Since it launched in 2019, FLARE has made headway into developing partnerships with federal agencies. It’s working with the Air Force, Navy, Army and the intelligence community to research hypersonics, radio-frequency communications, radar, artificial intelligence software and other technologies, Vigeant says.

“We fuse the best of academic research and industry best practices to give them a robust solution and a higher technology readiness level,” he says.

Penn State’s Applied Research Lab Provides Opportunities for Students

DOD has partnered with 15 universities to operate University Affiliated Research Centers, which are federally funded nonprofit organizations that conduct research and development. Each university that runs a UARC provides DOD with essential engineering and technology capabilities in core areas of expertise or specialization.

For example, the Applied Research Laboratory at Penn State, founded in 1945, is a UARC that develops undersea weapons, unmanned undersea vehicles and advanced sonar to support the Navy, its primary sponsor.

The ARL also performs broad engineering and R&D across the other domains (land, air, space and cyber operations) for the rest of the Armed Forces and other government agencies, says Allan Sonsteby, executive director of the Penn State ARL.

The lab, which was awarded 188 projects totaling $323 million in 2022, invests in the latest technologies to accomplish its research goals, including high-performance computing systems that enable ARL’s researchers to perform advanced physics modeling.

DISCOVER: The importance of cybersecurity in university research projects.

“The research center recognizes that without investing in technology and continuing to push the frontiers of technological advancement, our nation will lag behind and be overtaken by our adversaries,” Sonsteby says. “Our sponsors rely on us to solve problems from ideation through deployment. We need to recognize where the technology is heading and how we can best leverage it to solve DOD problems that may be constantly evolving.”

The elite research capabilities at ARL attract scientists, industry professionals and students to Penn State, he says. In fact, one of ARL’s core principles is to build the next-generation workforce. To do so, ARL hires more than 200 college students from Penn State and elsewhere for summer internships each year.

It also offers cooperative education opportunities to Penn State graduate students so they can gain professional experience while pursuing their studies, Sonsteby says. Overall, 13 percent of ARL’s 1,400 staff members are students.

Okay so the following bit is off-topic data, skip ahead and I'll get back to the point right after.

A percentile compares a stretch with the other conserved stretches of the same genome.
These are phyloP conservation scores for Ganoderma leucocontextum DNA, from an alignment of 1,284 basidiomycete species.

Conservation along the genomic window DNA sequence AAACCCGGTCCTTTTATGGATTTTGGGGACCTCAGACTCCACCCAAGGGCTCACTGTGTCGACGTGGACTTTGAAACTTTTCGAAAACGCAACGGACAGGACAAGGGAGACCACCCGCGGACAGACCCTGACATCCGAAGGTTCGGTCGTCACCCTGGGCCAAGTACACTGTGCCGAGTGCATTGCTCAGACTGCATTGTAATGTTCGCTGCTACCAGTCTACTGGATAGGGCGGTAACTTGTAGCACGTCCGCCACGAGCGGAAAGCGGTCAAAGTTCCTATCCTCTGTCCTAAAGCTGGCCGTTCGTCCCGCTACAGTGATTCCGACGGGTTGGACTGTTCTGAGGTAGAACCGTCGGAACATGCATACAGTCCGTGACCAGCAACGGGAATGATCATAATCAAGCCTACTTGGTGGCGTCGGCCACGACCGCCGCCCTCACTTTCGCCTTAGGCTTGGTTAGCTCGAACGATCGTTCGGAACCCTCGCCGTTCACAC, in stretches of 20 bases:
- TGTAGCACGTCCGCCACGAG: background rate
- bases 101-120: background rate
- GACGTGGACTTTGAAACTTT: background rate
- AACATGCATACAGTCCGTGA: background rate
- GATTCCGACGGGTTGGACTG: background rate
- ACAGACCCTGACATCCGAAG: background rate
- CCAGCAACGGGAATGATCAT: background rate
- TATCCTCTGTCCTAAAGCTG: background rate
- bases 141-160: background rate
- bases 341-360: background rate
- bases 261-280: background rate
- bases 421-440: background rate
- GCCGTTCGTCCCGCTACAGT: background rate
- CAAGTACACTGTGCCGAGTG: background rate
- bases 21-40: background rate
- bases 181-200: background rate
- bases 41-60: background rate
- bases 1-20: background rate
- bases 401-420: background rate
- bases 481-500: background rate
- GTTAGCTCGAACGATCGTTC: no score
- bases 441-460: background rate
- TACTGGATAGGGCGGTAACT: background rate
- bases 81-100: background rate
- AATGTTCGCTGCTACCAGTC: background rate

“When students are employed at ARL, they not only receive mentorship, professional development opportunities and hands-on research experience, but they also often have the opportunity to work on projects that include rapidly evolving technologies or capabilities — things that they may not have even read about yet in their academic studies,” Sonsteby says.

$30 million

The amount of research awards the University of Florida Applied Research in Engineering program has won since operations began four years ago

Source: University of Florida

University of Maryland’s ARLIS Increasingly Relies on Cloud Computing

In 2003, DOD asked the University of Maryland to establish a UARC because of its expertise in language, social sciences and human behavior. As a result, UMD launched what is now called the Applied Research Laboratory for Intelligence and Security at College Park, Md.

Today, about 140 ARLIS research scientists and staff work on 55 projects totaling about $50 million in awards.

ARLIS performs research and development on the human domain by integrating social and behavioral sciences, AI and computing. For example, during the COVID-19 outbreak, ARLIS assisted with the government’s response by studying disinformation campaigns by foreign nations, says ARLIS Executive Director William Regli.

To do so, ARLIS researchers leveraged the lab’s expertise in human languages, tracked social media posts and used data analytics to better understand how adversaries were spreading COVID-19 misinformation in the U.S., he says.

To carry out the lab’s work, ARLIS researchers rely on UMD’s high-performance computing clusters, but they increasingly use Amazon Web Services, Google Cloud and Microsoft Azure for compute, storage and analytics, Regli says.

“We have a modest amount of our own stuff. We’ve really tried to be a pioneer in the use of cloud infrastructure,” he says.

The laboratory hires 100 interns each year, mostly undergraduates from UMD and other universities, so they can gain real-world experience, Regli says. The lab also hires the university’s tenure-track faculty for research projects when they have time in the summer.

Overall, ARLIS is a good example of how university-DOD research partnerships are mutually advantageous, Regli says.

“It’s win-win. Campuses get access to real problems, and we create a culture that enables faculty, students and others to work on those problems,” he says. “And DOD wants to work with universities because we’re a part of the innovation ecosystem. Not every good idea comes from a government lab or contractor. We’re an important tool for providing innovation and insight.”